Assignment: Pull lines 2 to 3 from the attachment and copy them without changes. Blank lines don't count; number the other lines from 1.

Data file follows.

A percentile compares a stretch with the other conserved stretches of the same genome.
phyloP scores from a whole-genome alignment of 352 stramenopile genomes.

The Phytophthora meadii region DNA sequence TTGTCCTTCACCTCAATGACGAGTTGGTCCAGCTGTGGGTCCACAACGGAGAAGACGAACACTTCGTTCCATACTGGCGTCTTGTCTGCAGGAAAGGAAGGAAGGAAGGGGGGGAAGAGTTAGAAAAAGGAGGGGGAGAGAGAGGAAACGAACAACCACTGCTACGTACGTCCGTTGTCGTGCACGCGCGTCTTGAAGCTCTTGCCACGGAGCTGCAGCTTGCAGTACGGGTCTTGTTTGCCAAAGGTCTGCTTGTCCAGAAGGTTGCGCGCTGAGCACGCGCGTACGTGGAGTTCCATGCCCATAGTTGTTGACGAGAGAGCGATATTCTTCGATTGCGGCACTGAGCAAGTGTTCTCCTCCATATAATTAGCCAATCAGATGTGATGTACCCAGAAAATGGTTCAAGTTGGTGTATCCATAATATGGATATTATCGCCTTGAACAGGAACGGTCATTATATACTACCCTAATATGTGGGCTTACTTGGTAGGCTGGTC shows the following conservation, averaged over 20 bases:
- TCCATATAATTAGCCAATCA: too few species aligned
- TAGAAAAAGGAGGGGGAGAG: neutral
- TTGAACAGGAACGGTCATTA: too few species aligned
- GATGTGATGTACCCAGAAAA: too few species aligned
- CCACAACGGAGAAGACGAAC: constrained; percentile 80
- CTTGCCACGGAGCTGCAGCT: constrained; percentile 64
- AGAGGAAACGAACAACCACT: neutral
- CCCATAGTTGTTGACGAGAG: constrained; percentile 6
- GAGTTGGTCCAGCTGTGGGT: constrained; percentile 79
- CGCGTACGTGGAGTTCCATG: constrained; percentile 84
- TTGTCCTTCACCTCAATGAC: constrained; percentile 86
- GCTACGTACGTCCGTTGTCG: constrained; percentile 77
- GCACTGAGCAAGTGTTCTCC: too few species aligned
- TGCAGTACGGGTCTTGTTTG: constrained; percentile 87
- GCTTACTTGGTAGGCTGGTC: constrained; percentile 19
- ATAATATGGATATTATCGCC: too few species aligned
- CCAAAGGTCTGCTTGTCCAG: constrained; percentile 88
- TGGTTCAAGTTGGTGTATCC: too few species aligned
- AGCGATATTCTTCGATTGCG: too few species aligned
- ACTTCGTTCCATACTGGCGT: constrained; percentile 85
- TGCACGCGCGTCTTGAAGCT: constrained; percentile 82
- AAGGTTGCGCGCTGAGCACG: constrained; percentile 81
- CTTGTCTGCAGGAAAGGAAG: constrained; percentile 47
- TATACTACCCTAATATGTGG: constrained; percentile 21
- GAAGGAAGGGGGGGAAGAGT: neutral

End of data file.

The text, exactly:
phyloP scores from a whole-genome alignment of 352 stramenopile genomes.

The Phytophthora meadii region DNA sequence TTGTCCTTCACCTCAATGACGAGTTGGTCCAGCTGTGGGTCCACAACGGAGAAGACGAACACTTCGTTCCATACTGGCGTCTTGTCTGCAGGAAAGGAAGGAAGGAAGGGGGGGAAGAGTTAGAAAAAGGAGGGGGAGAGAGAGGAAACGAACAACCACTGCTACGTACGTCCGTTGTCGTGCACGCGCGTCTTGAAGCTCTTGCCACGGAGCTGCAGCTTGCAGTACGGGTCTTGTTTGCCAAAGGTCTGCTTGTCCAGAAGGTTGCGCGCTGAGCACGCGCGTACGTGGAGTTCCATGCCCATAGTTGTTGACGAGAGAGCGATATTCTTCGATTGCGGCACTGAGCAAGTGTTCTCCTCCATATAATTAGCCAATCAGATGTGATGTACCCAGAAAATGGTTCAAGTTGGTGTATCCATAATATGGATATTATCGCCTTGAACAGGAACGGTCATTATATACTACCCTAATATGTGGGCTTACTTGGTAGGCTGGTC shows the following conservation, averaged over 20 bases: